TAMPA — A plan to spur riverfront development on a prime 12-acre site in West Tampa moved ahead Thursday when the Tampa City Council unanimously voted to buy two pieces of property several miles away to relocate utility trucks.
The trucks have been kept at 2609 N Rome Ave., two blocks south of W Columbus Drive and a block from the Hillsborough River. City Hall will eventually market that site to developers as part of a larger, 120-acre redevelopment called West River. The development will ultimately hold 1,500 new residential units mixed with stores and trails along the river leading to Riverwalk and other waterside amenities.
As part of the plan, council members agreed to pay more than $1.1 million for two properties along N 40th Street that will be used for the utility trucks.
But before voting to approve the purchases, some council members raised concerns.
Council member Frank Reddick wanted to know about the increase in heavy equipment traffic on 40th Street.
"I pass there every day, every morning, and I don't live too far from it," he said. "If you move the facility over there, how many trucks would be stationed?"
Water department officials said a fleet of about 150 vehicles, including 40 heavy trucks, would be kept at the site. It is already zoned for heavy commercial use and now houses a truck repair facility.
Council Chairman Charlie Miranda asked what would happen to the N Rome Avenue land and whether the city would make a profit selling it for development.
The city intends to make some money selling the Rome Avenue site and its redevelopment should generate $1 million a year in property taxes, said Bob McDonaugh, administrator of economic opportunity.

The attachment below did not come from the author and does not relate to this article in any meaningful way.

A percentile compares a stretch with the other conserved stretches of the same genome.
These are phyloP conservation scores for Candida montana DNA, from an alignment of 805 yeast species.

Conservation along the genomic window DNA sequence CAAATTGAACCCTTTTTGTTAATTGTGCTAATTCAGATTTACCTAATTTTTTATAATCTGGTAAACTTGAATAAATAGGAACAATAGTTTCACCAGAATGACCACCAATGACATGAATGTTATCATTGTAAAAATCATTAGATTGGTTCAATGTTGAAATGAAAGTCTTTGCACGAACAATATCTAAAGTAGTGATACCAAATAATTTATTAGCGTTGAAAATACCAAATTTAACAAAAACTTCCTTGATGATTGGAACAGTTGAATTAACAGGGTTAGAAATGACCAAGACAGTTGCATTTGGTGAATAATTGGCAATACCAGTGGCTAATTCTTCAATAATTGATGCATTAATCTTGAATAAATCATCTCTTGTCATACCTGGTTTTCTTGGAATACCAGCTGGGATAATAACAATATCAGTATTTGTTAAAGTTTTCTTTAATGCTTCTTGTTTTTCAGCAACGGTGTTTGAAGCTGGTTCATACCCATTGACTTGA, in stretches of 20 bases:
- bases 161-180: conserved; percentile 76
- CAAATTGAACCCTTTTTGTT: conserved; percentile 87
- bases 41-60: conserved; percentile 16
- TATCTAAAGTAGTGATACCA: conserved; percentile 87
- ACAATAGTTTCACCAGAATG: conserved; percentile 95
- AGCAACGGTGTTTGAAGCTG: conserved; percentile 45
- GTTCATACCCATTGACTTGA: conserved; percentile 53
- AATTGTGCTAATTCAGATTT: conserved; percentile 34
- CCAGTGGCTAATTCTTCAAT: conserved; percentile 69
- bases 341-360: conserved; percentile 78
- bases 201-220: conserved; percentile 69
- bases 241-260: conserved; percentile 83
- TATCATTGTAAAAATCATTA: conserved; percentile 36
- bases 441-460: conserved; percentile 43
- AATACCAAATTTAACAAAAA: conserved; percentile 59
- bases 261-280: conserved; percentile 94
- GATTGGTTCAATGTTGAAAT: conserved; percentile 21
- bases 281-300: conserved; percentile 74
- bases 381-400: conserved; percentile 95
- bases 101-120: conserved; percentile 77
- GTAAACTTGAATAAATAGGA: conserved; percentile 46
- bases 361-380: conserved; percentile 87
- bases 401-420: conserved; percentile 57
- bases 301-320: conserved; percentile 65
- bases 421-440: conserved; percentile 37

Before that, it will lay out more than $1.1 million acquiring the properties along N 40th Street.
The city will spend $220,000 for seven-tenths of an acre owned by a land trust whose sole trustee is Norma J. Padron. The property has an appraised value of $230,000.
It also is paying $941,688 for 1.4 acres owned by Tampa Bay Holdings LLC, whose officers are Ronald and Kristie Horton. Two appraisals commissioned by the city put the property's value at $550,000 and $585,200. Mayor Bob Buckhorn said this week that the purchase price was driven up because there's an existing business that needs to be moved.
Funds for the new properties are coming from an enterprise fund held by the city's water and wastewater departments. Overall, the cost of moving the water and wastewater operations from Rome Avenue is expected to be at least $17 million. Council members Yvonne Yolie Capin and Mary Mulhern were absent from Thursday's meeting. The council asked for a staff report about the project on Jan. 8.
In other business, city officials said they are whittling down next year's budget shortfall, which Mayor Bob Buckhorn had previously estimated at $10 million to $15 million. Now, the shortfall is down to $8.4 million, city chief financial officer Sonya Little said. The shortfall was trimmed by finding additional revenues and savings.
Council members also voted to release any claim the city may have to an easement and right of way on Harbour Island, where a proposed skywalk is planned near 302 and 402 Knights Run Ave.
Also, a public meeting was announced to discuss a proposed brownfield area designation. The 1.9-acre site is east of Meridan Avenue in the Channelside Community Redevelopment Area. The meeting will be held at 6:30 p.m. July 8 in the courtyard at Grand Central at Kennedy, 1120 E Kennedy Blvd.
Elisabeth Parker can be reached at email@example.com or (813) 226-3431.